In the face of a tough second-quarter
, these two portfolio holdings managed just fine. Here's why
looking out a year or two, these businesses should really
It is purely coincidental that two of my favorite companies
delivered decent second-quarter results on the evening of Thursday,
Aug. 2. Both companies are dealing with the near-term economic
challenges in decent fashion, posting quarterly profits and laying
out the case for robust growth in the years ahead. Yet these stocks
remain really undervalued when you look at where their businesses
might be in a few years. For investors who haven't checked in with
these stocks, now is the time.
I'm talking about my
$100,00 Real-Monday Portfolio
Maxwell Technologies (Nasdaq:
Zoltek Inc. (Nasdaq:
Let's take a closer look at each one…
Remaining profitable, even in a slow economy
I added this stock to my portfolio
less than a month ago. Maxwell makes "ultracapacitors,"
which can pack in much more energy than traditional capacitors,
opening up the door to many new applications for a seemingly old
technology, as I noted back then.
At the time, I noted that
had plunged from $21 in the spring to just $6, and that "at this
point, the stock price clearly reflects expectations that business
will remain muted for the rest of 2012. Well, second-quarter
sales of roughly $40 million were nearly in line with forecasts,
and based on management's just-reiterated guidance, sales are
likely to average about $50 million in each of the next two
As I wrote a few weeks ago, "If Maxwell simply reiterates
forward guidance, then shares could post a powerful snapback
rally." As a result, shares opened up above $7 for the first time
in a month (before seeing mid-day profit-taking). Frankly,
I'm surprised to see shares post only a modest gain in today's
trading (Aug. 3). After all, Maxwell earned nine cents a share in
the quarter, well ahead of the consensus forecast of a penny. The
fact that the company remains profitable (for the ninth straight
quarter), even as economic headwinds are in place, removes a great
deal of risk from owning this stock. (The only red flag I spotted
that might account for the weakness was a comment by management
that some customers have become slow to pay their bills).
Of course, this stock is really built for the next few years,
and not for 2012. As I noted a month ago, demand for Maxwell's
ultracapacitors had been steadily rising until this spring. I also
said the current year likely represents a pause before growth
resume. Though analysts see sales rising at least 20% in 2013 and
again in 2014, I wouldn't be surprised to see the top line expand
at a more modest 10%-15% pace -- assuming a still-weak global
economy. Then again, ultracapacitors are getting designed into so
many new products that this company could easily outpace the
consensus growth forecasts, as had been the case from 2008 through
Right now, Maxwell's ultracapacitors are being primarily used in
Chinese transit systems, Chinese wind turbines and French cars (as
part of a stop-start system). The company noted that a U.S. auto
maker is testing the technology, and a contract win with a large
auto maker would give the stock a significant boost. On a
with investors, management ran through a series of other systems
that ultracapacitors are being designed into. In light of this
company's robust long-term outlook, the recent stock price plunge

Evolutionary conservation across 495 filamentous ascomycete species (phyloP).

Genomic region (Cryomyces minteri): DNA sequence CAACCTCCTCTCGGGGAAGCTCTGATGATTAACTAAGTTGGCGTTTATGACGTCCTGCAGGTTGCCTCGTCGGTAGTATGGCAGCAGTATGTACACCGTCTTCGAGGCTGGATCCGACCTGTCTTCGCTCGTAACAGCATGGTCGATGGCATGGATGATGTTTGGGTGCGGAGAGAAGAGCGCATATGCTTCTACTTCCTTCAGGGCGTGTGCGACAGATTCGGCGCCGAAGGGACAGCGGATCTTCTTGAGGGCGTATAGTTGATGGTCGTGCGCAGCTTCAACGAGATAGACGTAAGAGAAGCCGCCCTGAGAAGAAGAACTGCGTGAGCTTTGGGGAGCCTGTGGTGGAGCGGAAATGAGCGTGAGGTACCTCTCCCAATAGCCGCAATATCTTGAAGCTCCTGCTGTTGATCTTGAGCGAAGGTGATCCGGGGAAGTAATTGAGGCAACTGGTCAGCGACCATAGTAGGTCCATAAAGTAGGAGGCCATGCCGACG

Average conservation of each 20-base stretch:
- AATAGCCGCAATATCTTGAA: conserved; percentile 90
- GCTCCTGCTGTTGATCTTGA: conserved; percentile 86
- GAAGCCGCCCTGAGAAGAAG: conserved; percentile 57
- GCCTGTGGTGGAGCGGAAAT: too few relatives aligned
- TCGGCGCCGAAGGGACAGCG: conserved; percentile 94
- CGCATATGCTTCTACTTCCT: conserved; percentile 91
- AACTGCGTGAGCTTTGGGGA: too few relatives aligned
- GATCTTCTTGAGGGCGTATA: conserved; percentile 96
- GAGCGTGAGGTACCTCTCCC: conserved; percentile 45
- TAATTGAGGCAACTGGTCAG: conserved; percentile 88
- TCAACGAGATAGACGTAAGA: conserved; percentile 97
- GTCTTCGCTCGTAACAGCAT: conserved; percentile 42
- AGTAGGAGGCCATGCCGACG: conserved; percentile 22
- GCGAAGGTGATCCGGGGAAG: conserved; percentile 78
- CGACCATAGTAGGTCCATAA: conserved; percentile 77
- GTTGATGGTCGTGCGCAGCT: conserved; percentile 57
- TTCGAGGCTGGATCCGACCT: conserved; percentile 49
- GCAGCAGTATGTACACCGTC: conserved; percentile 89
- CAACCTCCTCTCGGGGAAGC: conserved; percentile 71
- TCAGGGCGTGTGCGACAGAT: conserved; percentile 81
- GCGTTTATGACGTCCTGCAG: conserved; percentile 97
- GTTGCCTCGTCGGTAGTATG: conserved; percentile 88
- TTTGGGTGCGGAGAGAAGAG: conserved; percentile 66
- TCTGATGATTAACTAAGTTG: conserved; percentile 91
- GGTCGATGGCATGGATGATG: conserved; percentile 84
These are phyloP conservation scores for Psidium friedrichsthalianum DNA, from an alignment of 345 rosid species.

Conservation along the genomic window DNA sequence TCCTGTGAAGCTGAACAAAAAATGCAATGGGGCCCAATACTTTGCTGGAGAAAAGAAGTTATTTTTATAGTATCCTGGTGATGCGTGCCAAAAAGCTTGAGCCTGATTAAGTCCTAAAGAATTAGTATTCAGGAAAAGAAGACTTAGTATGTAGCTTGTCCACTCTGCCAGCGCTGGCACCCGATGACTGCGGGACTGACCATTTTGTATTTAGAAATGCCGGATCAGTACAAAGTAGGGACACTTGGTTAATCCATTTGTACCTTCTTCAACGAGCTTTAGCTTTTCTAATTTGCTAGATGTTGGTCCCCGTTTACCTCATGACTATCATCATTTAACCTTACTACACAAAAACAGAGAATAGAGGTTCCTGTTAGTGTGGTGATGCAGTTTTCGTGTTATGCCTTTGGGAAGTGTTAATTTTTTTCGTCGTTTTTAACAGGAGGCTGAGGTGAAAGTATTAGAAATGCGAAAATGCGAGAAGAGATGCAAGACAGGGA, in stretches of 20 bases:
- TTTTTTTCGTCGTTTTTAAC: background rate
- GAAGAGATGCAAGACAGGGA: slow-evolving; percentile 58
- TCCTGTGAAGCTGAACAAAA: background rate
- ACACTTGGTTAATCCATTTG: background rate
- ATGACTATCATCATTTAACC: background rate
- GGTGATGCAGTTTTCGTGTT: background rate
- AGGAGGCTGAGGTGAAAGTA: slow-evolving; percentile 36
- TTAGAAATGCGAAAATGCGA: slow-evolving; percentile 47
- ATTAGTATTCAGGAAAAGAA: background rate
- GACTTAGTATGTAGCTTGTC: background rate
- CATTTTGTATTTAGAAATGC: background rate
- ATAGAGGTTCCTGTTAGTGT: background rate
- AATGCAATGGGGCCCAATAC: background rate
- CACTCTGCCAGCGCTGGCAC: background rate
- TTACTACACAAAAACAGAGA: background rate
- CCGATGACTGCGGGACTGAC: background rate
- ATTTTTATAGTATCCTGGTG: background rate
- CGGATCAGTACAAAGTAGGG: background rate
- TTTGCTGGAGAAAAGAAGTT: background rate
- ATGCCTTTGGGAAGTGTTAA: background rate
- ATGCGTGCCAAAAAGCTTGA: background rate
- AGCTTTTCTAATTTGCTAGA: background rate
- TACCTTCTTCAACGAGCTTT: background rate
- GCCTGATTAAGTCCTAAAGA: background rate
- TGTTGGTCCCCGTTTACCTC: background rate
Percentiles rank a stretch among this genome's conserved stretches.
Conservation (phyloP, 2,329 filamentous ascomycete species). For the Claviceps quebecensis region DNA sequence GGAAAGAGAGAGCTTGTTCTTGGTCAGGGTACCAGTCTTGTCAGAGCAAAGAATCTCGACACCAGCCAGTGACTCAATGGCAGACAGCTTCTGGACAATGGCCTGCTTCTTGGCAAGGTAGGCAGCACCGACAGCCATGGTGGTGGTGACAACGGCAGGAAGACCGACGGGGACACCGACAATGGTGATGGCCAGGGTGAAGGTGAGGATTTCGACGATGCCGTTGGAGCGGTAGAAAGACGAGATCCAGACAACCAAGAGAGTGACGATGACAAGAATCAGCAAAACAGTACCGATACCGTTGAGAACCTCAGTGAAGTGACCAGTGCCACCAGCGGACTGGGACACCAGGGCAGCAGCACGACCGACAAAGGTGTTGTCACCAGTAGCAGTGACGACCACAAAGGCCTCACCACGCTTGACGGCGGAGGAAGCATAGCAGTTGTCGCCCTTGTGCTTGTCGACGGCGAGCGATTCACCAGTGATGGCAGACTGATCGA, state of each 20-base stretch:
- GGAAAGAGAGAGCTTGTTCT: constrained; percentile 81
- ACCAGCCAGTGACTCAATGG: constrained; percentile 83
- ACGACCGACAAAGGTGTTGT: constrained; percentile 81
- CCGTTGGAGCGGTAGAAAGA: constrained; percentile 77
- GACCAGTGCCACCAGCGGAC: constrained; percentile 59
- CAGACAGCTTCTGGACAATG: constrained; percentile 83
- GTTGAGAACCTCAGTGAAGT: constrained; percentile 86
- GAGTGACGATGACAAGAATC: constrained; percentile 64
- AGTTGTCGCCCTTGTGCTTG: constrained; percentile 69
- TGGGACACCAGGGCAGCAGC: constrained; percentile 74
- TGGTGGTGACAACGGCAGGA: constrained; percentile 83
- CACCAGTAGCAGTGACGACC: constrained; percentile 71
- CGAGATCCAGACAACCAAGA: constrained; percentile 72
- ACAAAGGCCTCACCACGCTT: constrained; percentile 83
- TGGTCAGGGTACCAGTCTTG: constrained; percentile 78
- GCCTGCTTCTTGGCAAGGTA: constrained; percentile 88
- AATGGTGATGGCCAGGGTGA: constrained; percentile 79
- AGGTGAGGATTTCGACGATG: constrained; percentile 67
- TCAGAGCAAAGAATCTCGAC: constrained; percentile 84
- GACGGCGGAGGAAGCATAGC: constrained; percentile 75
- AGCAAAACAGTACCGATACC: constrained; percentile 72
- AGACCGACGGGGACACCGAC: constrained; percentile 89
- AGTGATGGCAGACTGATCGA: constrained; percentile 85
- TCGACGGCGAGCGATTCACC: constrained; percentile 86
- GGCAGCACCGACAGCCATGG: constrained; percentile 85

from $21 to a recent $6.75 makes little sense. Yet this affords new
investors to this stock a great entry point.
Zoltec: Wind is back
Curiously, Maxwell spoke of a rebound in demand for its electronics
that go into wind turbines. "Q1 was bigger than Q3 and Q4 last year
and Q2 was bigger than Q1 of this year. So we're starting to see
come back," said the Maxwell's President David Schramm.
And that's a sentiment echoed by carbon fiber maker Zoltek,
which has just posted a solid 10% gain in Friday, Aug. 3, trading
on the heels of rising demand from wind-turbine manufacturers.
Zoltek is positioned perfectly for this market for a pair of
reasons. First, it is the leading supplier to Vestas, the
world's largest maker of wind turbines. This company has recently
noted a growing
, which bodes well for Zoltek's order book. Second, the wind
industry is slowly migrating offshore, which allows for bigger wind
blades. And this spells a higher need for carbon fiber per
Zoltek had $48 million in second-quarter sales -- right in line
with consensus forecasts -- while the
of 16 cents a share was three cents better than expected. Still,
this business needs even higher sales to really impress investors.
That's because a quarterly sales base in the $47 to $48 million
range, which has been the case for the past three quarters, yields
. Management has made it clear that additional revenue carry much
higher incremental margins, so a $5 million hike in quarterly sales
would lead to very strong profit growth.
I'm waiting around for that day to come. It may be later this
year, or perhaps some time in 2013, but when such a quarter
arrives, this stock has traditionally zoomed into the mid-teens.
Shares are up only modestly since I bought them at $9.15 on May 11,
but I see much more upside ahead.
Risks to Consider:
These two companies are in the small-cap class of stocks, and
investors tend to feel them when the going gets especially tough.
So these stocks could see 10% pullbacks in a market rout.
Action to Take -->
For sharply undervalued stocks like these, you need to have
considerable patience. Each management team is currently taking all
the right steps to build great businesses down the road. The tough
economy may mask those efforts, but behind the scenes, I like these
stocks more and more with each passing quarter.
-- David Sterman
David Sterman does not personally hold positions in any
securities mentioned in this article. StreetAuthority LLC owns
shares of MXWL, ZOLT in one or more if its "real money"
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